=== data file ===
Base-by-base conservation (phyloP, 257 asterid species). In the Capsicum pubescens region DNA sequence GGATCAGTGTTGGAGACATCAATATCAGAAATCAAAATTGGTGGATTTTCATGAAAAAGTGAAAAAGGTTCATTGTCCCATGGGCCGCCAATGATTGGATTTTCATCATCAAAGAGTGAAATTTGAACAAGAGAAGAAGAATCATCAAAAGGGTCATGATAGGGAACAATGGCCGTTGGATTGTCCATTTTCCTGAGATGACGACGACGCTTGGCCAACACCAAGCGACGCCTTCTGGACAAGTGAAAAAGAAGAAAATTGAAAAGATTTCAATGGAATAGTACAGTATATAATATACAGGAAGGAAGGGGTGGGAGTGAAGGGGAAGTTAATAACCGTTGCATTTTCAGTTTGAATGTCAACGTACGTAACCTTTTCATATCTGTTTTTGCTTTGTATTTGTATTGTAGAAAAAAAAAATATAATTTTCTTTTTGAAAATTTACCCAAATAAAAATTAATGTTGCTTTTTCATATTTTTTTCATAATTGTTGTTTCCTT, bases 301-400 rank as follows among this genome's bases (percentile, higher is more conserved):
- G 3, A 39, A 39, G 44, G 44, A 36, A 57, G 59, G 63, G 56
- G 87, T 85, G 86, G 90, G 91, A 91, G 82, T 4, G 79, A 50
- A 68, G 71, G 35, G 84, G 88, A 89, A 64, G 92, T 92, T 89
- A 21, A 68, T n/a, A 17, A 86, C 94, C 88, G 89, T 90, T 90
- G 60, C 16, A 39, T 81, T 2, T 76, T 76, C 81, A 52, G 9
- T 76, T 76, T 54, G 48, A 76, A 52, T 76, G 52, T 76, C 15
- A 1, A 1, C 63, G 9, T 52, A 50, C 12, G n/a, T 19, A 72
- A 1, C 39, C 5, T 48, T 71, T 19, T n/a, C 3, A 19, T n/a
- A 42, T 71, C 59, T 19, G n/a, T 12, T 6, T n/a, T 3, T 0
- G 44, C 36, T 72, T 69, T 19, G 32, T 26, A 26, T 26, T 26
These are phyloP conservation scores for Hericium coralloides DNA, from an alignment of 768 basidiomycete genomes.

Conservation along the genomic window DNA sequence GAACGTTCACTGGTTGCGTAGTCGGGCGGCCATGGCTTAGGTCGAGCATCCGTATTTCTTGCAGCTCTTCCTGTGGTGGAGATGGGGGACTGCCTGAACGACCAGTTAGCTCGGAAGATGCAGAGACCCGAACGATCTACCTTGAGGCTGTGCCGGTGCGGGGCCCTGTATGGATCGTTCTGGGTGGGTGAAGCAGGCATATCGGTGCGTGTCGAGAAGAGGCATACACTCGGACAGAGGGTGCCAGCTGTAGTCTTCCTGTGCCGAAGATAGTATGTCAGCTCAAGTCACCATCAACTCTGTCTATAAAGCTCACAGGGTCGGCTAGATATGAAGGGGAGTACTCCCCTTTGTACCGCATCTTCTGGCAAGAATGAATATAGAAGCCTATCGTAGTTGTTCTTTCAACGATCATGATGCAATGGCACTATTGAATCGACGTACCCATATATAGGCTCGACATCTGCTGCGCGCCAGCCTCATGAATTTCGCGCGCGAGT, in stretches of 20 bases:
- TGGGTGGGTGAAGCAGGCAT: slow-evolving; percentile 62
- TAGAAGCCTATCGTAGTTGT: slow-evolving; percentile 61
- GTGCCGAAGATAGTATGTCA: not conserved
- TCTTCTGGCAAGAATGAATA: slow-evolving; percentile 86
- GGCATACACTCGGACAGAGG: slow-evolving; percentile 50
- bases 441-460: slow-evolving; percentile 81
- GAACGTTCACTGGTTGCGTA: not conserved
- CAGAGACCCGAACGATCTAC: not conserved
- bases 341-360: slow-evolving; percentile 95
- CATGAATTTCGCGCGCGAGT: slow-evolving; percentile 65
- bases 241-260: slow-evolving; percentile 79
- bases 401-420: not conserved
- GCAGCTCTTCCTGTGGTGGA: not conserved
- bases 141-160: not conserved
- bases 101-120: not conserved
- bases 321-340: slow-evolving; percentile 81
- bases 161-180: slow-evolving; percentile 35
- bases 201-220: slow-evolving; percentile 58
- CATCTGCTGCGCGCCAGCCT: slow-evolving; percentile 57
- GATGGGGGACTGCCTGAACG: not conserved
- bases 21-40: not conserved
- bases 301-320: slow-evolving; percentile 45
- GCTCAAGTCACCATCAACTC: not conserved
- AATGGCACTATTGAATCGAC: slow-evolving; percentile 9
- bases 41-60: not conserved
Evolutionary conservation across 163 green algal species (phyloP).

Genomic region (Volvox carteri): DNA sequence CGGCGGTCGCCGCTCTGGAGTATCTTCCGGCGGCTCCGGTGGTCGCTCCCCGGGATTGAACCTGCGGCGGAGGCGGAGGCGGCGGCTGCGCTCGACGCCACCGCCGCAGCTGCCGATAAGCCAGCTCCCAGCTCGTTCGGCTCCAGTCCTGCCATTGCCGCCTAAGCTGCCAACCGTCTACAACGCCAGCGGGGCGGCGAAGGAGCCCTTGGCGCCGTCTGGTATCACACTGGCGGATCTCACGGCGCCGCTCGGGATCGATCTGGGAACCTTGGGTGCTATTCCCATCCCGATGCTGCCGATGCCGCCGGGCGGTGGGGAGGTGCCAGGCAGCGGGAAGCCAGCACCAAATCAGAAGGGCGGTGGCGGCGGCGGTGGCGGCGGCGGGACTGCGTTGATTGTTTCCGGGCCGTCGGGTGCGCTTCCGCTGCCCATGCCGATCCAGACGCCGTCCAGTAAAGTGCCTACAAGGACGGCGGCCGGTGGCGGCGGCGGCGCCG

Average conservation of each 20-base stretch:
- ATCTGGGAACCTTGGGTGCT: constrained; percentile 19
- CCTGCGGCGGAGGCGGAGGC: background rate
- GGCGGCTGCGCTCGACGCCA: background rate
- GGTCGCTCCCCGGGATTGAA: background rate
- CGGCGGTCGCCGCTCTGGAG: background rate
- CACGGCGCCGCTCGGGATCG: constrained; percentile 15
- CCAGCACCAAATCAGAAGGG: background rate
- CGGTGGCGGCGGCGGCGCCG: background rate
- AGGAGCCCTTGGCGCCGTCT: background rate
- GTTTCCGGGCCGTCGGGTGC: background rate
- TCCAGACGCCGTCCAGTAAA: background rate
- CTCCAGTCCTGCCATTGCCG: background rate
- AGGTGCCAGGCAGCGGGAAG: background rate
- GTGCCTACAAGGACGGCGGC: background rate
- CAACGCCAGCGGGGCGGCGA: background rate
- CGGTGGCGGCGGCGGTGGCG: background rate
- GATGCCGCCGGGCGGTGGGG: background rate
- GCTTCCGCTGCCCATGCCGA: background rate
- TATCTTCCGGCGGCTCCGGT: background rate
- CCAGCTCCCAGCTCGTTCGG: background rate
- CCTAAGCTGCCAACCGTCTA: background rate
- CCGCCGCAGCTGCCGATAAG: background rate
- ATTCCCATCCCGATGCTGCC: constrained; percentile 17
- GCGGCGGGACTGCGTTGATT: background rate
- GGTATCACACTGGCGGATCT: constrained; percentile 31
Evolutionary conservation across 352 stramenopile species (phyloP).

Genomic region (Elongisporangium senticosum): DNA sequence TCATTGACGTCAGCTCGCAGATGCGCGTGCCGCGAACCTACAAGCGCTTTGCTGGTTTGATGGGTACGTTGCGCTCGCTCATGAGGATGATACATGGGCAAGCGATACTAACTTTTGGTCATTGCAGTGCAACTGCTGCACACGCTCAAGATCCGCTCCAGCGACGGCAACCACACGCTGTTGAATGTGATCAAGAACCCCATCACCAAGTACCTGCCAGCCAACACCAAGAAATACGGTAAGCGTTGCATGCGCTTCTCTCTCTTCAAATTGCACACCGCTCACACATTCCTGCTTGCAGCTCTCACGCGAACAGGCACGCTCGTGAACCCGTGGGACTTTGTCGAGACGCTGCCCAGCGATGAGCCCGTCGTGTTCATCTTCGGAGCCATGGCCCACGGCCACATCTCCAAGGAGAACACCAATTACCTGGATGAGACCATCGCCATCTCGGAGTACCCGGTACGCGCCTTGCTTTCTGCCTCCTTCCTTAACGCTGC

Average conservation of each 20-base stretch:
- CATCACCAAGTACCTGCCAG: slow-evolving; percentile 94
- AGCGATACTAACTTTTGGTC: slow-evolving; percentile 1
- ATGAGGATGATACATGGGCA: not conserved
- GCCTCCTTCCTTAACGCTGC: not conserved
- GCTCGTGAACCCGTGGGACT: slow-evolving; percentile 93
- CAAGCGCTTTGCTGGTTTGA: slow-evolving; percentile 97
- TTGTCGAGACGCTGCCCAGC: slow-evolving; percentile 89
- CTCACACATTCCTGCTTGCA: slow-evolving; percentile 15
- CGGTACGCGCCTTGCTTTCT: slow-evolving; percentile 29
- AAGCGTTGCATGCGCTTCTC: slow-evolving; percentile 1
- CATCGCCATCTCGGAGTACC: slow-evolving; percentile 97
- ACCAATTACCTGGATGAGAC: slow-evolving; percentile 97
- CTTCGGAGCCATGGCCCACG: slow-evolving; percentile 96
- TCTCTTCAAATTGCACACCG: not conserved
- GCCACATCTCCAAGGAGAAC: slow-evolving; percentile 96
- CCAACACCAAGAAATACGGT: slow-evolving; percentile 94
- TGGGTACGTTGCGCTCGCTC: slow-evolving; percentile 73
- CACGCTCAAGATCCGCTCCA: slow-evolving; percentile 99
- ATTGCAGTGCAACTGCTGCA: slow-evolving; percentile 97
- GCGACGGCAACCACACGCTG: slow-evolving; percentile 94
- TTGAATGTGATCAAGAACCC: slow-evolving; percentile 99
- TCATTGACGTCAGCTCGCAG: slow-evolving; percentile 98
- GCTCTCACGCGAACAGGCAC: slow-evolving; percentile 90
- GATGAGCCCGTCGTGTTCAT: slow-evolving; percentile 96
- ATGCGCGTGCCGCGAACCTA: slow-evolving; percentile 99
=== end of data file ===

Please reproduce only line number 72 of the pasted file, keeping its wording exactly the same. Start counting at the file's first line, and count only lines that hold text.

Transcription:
- ATGAGGATGATACATGGGCA: not conserved